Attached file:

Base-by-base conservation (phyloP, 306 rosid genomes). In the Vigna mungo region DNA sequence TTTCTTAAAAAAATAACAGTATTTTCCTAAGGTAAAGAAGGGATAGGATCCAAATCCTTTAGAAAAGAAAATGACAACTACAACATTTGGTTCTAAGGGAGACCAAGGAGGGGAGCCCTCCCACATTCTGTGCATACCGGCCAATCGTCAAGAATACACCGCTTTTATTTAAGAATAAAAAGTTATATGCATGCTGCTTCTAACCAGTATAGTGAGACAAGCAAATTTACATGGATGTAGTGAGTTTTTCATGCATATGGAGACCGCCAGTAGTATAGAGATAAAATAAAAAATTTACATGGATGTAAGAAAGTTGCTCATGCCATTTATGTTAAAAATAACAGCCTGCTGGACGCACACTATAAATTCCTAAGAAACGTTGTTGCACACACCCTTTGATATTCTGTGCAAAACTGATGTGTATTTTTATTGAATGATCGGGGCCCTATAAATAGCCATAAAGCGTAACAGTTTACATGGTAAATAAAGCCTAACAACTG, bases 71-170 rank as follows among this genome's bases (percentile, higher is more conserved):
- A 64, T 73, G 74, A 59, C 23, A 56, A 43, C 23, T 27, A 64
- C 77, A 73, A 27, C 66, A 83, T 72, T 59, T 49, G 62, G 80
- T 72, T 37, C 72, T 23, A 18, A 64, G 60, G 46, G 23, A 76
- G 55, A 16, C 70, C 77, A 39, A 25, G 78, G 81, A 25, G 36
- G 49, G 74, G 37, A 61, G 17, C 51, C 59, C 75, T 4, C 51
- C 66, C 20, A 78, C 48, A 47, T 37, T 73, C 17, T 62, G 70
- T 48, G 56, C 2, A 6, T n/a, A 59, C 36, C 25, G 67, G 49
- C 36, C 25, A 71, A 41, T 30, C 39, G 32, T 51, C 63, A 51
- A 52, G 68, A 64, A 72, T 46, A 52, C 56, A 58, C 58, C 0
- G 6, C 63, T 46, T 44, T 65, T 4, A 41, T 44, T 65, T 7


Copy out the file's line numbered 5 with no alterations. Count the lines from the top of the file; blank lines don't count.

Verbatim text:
- G 55, A 16, C 70, C 77, A 39, A 25, G 78, G 81, A 25, G 36